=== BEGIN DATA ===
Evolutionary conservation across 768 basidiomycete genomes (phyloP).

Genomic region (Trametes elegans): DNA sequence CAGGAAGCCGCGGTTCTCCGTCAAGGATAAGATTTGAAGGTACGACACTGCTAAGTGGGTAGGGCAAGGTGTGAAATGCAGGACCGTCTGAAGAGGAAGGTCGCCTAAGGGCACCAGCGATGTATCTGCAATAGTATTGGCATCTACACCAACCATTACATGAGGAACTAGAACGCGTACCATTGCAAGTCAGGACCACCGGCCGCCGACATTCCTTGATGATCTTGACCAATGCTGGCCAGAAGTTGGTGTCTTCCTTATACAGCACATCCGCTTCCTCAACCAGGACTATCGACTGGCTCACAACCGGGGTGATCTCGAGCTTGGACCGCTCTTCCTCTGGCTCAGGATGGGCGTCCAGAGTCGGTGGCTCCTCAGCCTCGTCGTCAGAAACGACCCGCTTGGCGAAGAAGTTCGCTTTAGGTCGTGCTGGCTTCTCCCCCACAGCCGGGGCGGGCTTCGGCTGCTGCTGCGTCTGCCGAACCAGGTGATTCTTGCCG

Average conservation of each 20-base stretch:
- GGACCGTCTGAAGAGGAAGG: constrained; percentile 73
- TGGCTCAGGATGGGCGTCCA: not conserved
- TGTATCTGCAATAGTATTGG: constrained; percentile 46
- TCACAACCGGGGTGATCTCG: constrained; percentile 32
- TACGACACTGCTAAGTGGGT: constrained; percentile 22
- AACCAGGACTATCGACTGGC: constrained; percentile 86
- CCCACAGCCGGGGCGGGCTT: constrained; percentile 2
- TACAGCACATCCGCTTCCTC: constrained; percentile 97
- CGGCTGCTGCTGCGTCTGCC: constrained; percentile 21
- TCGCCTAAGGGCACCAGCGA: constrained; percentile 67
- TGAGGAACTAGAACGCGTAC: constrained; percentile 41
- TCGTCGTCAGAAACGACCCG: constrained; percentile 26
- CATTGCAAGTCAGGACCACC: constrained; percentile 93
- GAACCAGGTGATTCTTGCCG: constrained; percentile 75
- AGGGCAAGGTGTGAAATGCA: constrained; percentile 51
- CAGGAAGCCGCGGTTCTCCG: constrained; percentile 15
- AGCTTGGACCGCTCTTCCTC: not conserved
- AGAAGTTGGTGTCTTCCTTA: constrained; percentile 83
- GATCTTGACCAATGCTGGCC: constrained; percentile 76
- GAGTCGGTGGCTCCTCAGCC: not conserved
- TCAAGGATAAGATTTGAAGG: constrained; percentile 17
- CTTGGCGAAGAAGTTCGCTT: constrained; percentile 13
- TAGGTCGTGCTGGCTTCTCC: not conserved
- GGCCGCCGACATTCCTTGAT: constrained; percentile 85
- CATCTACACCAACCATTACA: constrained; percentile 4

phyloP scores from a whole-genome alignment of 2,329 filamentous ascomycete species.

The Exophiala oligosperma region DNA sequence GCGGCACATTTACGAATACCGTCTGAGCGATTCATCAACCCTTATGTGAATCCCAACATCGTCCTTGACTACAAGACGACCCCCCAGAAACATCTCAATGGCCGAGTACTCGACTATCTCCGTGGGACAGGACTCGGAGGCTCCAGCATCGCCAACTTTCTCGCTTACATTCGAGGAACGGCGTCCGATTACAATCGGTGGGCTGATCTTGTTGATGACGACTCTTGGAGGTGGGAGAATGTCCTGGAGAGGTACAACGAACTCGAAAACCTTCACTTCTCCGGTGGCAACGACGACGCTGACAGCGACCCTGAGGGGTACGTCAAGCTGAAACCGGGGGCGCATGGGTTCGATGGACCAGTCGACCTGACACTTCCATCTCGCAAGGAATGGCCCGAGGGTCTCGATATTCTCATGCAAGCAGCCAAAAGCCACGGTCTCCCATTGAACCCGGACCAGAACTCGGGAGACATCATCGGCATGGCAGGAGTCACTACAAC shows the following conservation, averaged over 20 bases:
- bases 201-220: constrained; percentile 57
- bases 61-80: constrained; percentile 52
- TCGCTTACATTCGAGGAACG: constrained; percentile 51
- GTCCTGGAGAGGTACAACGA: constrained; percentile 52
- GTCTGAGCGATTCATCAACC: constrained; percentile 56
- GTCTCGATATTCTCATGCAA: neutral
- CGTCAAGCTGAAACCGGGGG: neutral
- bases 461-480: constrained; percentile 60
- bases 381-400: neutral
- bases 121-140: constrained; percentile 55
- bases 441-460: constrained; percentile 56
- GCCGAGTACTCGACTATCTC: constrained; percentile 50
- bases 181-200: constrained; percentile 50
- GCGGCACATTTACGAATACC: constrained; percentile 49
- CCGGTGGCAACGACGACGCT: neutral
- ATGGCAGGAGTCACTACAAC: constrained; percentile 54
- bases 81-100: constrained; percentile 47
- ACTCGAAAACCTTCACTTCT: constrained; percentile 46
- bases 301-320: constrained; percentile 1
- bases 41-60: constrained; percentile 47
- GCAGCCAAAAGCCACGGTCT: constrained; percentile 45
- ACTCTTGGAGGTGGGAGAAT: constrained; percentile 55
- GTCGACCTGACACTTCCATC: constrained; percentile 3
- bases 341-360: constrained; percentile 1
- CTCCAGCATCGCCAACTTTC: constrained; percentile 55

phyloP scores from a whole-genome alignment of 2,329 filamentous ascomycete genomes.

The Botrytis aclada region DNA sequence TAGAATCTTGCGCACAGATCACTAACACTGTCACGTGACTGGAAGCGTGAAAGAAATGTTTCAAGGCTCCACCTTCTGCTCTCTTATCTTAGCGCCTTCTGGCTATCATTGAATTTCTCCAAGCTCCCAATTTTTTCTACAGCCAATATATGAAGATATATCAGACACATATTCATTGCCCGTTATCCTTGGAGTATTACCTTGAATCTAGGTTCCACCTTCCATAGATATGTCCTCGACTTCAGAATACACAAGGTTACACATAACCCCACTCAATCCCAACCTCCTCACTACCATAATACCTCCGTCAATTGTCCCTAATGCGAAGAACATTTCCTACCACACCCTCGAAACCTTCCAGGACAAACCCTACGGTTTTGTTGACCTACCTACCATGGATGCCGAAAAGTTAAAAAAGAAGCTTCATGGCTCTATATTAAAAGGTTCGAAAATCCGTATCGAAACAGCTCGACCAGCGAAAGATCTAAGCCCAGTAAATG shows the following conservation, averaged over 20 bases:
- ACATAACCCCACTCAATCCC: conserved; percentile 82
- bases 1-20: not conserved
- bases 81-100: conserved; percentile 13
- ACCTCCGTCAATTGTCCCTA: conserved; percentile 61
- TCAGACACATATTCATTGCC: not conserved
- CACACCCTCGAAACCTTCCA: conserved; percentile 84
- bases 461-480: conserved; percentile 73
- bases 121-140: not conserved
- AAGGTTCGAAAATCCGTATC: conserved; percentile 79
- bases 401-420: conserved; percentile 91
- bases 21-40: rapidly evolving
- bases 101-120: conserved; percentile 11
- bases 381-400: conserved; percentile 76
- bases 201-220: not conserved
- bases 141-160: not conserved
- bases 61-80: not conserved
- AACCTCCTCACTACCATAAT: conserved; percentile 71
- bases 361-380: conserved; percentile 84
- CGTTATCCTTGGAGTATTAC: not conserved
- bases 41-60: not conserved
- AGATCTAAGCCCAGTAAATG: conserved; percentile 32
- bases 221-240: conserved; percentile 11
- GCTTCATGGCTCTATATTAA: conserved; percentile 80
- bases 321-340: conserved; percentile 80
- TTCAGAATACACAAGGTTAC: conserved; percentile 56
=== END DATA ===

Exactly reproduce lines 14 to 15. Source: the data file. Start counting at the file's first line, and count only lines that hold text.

- TGAGGAACTAGAACGCGTAC: constrained; percentile 41
- TCGTCGTCAGAAACGACCCG: constrained; percentile 26